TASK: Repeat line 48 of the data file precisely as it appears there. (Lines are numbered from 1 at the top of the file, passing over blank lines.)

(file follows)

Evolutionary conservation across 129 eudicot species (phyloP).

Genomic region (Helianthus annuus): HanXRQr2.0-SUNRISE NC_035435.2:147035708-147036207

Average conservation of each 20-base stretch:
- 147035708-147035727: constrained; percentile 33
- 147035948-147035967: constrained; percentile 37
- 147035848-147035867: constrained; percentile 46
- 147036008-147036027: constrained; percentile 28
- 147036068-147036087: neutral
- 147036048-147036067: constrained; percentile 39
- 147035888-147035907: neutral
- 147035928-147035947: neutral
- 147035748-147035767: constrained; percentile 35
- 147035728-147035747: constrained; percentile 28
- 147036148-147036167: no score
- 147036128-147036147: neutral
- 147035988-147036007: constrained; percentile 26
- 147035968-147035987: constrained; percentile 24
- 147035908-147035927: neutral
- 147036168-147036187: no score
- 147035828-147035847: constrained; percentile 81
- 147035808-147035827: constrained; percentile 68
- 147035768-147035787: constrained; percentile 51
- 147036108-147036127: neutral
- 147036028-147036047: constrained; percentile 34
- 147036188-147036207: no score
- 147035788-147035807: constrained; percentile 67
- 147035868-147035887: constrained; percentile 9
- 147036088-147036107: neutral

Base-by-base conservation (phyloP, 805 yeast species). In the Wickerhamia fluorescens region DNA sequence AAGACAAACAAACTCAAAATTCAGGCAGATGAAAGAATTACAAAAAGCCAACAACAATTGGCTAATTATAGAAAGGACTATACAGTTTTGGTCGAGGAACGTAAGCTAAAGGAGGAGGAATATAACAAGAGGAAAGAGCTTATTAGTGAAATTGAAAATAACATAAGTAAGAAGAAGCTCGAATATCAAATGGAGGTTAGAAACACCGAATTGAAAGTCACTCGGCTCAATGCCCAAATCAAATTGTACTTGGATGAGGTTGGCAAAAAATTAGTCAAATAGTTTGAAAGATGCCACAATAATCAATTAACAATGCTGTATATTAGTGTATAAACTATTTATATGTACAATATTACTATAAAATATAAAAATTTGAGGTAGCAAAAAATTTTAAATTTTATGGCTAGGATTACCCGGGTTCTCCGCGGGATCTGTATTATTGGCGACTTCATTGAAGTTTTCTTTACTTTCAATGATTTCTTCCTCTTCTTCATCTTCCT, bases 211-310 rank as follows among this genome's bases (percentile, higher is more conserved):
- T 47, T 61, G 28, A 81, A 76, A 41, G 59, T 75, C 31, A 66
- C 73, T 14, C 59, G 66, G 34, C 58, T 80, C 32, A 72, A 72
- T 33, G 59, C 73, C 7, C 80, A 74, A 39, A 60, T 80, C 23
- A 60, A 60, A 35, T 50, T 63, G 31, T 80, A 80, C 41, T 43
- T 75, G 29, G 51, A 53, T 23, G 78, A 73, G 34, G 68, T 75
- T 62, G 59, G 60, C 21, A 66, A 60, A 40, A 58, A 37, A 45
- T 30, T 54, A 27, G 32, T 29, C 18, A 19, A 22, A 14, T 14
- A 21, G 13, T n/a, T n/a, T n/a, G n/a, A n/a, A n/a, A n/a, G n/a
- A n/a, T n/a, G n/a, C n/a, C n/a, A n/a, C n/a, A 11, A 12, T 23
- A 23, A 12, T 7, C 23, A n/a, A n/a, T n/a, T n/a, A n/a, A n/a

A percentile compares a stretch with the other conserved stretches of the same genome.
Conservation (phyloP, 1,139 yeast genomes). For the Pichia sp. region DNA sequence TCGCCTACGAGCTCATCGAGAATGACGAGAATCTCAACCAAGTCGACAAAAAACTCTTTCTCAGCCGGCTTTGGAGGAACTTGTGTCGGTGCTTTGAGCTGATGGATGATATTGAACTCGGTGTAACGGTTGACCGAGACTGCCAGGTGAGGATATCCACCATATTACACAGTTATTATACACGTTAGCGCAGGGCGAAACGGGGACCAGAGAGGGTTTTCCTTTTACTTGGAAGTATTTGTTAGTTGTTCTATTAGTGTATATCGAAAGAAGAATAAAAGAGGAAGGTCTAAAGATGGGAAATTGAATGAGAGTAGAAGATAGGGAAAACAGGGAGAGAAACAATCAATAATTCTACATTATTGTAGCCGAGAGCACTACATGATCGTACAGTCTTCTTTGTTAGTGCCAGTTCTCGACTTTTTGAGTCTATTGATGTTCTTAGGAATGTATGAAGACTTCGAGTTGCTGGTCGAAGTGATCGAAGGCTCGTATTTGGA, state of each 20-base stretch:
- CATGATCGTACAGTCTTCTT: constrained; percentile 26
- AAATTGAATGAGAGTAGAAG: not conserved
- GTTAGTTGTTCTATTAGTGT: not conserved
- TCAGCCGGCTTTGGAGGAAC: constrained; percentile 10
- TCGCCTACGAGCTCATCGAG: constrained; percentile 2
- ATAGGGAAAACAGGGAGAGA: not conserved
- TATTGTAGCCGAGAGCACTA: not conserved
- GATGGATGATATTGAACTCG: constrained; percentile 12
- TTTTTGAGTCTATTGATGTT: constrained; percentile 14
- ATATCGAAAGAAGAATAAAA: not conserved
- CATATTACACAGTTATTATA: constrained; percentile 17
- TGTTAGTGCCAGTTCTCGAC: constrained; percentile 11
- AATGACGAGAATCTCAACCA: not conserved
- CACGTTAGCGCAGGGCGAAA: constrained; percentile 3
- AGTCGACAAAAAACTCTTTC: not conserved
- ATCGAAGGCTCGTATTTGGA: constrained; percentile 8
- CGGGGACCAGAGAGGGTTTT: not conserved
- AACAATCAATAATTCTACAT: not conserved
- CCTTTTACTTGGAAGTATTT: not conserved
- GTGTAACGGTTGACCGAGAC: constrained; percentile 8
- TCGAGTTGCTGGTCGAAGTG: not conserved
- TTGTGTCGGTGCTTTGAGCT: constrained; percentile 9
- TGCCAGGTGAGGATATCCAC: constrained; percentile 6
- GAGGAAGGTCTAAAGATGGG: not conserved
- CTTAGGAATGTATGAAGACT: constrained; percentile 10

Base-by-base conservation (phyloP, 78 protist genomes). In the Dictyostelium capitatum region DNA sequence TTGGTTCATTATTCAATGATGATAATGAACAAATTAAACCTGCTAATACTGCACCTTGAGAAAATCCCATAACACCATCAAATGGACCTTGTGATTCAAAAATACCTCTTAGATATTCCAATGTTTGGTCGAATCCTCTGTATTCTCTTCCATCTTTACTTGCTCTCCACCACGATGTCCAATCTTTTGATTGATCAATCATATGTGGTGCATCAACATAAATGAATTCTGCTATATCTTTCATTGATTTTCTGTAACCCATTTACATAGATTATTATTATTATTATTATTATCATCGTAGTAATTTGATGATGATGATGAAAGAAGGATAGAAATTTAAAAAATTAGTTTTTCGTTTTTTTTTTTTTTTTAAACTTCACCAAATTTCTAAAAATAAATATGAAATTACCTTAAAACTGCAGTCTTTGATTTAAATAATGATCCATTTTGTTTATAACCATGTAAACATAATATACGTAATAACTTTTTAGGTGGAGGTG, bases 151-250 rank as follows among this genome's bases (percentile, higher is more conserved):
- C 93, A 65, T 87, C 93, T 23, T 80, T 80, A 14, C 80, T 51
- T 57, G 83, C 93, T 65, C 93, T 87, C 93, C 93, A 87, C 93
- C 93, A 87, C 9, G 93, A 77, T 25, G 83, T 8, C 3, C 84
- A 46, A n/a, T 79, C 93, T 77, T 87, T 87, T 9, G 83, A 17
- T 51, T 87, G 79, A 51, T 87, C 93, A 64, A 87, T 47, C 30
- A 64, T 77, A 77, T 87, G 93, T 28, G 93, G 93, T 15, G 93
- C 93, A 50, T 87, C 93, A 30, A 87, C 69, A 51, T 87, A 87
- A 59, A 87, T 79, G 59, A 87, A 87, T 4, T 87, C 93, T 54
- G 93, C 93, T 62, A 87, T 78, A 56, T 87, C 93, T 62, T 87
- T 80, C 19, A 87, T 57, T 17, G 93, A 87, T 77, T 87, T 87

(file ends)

- TATTGTAGCCGAGAGCACTA: not conserved